Provide Options In Your Ask
Here is how one major gifts officer turned a donor’s $2,600 annual giving one year into a gift of $56,500 the following year.
A major gifts officer was putting together a proposal for a foundation. He had learned about how another organization had success with listing donor projects separately in one publication because a donor came back and offered to fund several projects. So, he listed all the projects the foundation was interested in but also put a tally — $125,000 for all the projects — at the end of the proposal.
The donor called and said: “Well, we have $56,000 left in our funding for the year and your top three projects come to $56,500, so we’ll fund those.” Remember, the previous year’s donation from this same foundation was $2,600.
This is why in sales a good salesperson will often provide two options to the one the salesperson really wants the customer to buy. This is a variation on the technique of showing the breakdown of the total ask. The three options include:
- The preferred option
- The second option, which may be at a higher price point
- The third option, which is a lower price point than the preferred option
And the language sounds like this:
“Mrs. Jones, as we have talked over the last few weeks, I have concluded that [insert option No. 1] might be the best choice for you. However, you also might be interested in [insert option No. 2] or [insert option No. 3].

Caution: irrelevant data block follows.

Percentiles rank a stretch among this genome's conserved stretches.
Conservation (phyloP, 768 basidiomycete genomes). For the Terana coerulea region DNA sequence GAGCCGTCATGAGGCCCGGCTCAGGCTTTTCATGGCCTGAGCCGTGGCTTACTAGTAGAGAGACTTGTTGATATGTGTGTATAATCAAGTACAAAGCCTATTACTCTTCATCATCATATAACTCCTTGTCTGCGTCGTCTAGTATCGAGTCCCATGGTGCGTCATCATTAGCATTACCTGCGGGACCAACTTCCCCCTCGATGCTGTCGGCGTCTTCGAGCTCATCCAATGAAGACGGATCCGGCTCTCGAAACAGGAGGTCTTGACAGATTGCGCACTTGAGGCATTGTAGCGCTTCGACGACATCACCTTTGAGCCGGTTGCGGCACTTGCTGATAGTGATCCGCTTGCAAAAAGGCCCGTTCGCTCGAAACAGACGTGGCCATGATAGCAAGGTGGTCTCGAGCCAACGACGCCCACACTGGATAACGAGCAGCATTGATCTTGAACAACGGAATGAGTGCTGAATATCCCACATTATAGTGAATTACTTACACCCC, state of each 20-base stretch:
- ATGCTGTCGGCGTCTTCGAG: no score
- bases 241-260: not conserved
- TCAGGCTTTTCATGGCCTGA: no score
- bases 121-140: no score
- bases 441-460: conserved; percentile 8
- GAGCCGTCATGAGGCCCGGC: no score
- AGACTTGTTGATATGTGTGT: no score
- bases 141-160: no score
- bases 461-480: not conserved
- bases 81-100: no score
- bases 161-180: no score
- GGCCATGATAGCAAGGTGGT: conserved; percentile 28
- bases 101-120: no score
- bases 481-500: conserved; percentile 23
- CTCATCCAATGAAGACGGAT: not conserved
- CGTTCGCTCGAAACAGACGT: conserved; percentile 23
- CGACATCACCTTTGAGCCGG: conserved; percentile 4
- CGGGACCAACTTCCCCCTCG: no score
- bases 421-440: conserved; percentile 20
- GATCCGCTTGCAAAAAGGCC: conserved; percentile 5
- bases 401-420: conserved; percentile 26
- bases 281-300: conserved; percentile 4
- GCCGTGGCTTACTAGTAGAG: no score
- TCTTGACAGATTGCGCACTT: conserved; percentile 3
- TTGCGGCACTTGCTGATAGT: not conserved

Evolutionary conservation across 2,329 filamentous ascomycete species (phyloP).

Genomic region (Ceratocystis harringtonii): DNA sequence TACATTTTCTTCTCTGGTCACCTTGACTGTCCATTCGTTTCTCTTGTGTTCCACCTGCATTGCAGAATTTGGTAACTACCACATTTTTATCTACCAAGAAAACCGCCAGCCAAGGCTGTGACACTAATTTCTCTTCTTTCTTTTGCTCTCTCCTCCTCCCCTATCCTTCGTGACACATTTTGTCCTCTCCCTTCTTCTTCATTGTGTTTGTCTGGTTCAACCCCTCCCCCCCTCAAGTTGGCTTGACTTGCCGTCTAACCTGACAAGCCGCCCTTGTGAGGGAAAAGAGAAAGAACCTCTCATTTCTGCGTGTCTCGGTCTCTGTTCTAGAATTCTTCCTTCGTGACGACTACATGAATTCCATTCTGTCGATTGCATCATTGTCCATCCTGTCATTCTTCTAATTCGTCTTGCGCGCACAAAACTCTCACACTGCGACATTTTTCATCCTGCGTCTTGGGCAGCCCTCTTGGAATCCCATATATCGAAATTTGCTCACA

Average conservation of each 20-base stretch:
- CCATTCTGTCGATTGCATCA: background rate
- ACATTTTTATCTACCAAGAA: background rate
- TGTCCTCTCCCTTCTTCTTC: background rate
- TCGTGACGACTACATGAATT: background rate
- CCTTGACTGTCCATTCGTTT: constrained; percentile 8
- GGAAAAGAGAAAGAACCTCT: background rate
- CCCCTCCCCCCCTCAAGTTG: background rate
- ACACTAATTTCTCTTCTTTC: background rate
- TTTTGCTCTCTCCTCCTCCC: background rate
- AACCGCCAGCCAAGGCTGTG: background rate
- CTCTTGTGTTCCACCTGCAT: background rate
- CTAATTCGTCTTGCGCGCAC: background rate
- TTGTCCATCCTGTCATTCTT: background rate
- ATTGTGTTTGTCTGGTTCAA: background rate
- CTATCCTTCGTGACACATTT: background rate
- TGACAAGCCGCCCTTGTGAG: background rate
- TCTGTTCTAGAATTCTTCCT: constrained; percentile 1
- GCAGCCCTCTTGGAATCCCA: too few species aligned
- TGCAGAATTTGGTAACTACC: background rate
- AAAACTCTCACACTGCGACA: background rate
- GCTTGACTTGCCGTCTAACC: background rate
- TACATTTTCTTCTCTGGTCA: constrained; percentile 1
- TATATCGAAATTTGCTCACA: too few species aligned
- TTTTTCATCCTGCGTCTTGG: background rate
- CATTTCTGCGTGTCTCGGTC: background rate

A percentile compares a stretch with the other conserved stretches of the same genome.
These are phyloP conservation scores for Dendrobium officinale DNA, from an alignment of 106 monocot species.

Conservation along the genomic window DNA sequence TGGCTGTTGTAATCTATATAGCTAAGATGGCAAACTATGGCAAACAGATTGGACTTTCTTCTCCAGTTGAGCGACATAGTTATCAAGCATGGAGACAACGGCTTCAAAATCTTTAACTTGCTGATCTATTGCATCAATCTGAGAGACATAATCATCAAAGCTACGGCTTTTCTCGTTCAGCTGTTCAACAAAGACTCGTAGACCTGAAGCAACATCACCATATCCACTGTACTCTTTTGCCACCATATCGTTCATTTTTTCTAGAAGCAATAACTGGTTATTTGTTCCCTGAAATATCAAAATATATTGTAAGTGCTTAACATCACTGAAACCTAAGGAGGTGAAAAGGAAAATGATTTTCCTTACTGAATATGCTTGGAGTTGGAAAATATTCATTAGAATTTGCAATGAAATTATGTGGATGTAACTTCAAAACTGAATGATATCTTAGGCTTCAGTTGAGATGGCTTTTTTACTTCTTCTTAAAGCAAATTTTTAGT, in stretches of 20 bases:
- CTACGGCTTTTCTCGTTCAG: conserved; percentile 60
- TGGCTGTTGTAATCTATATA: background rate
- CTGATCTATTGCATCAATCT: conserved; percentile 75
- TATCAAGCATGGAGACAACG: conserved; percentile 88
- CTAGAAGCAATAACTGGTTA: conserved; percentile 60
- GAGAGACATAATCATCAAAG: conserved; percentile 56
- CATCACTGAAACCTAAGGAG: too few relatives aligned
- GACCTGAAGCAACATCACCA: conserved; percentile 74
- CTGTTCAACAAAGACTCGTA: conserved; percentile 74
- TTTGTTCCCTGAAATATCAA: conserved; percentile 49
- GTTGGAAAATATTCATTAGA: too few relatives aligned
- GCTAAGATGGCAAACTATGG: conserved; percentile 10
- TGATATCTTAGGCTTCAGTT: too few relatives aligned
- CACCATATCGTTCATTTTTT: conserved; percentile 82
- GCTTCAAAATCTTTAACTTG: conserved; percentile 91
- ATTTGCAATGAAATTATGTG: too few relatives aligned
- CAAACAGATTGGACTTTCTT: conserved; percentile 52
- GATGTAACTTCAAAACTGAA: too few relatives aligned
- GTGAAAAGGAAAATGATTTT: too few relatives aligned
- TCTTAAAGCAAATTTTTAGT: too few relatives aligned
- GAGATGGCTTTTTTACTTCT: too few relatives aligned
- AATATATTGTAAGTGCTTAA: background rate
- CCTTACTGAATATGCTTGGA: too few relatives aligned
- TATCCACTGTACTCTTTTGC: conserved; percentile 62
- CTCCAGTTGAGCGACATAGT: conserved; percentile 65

This gives the donor choices and control — and different price points or ask amounts. The idea is to give the donor options — a menu of things he or she can support that align to their interests and passions.
Give this a try but make sure all the projects or programs you pick align to the passions and interests of the donor. Try both ways and see what works for you. The key is to give the donor choices and control in the area that interests them.
If you’re hanging with Richard it won’t be long before you’ll be laughing.
He always finds something funny in everything. But when the conversation is about people, their money and giving, you’ll find a deeply caring counselor who helps donors fulfill their passions and interests. Richard believes that successful major-gift fundraising is not fundamentally about securing revenue for good causes. Instead it is about helping donors express who they are through their giving. The Connections blog will provide practical information on how to do this successfully. Richard has more than 30 years of nonprofit leadership and fundraising experience, and is founding partner of the Veritus Group.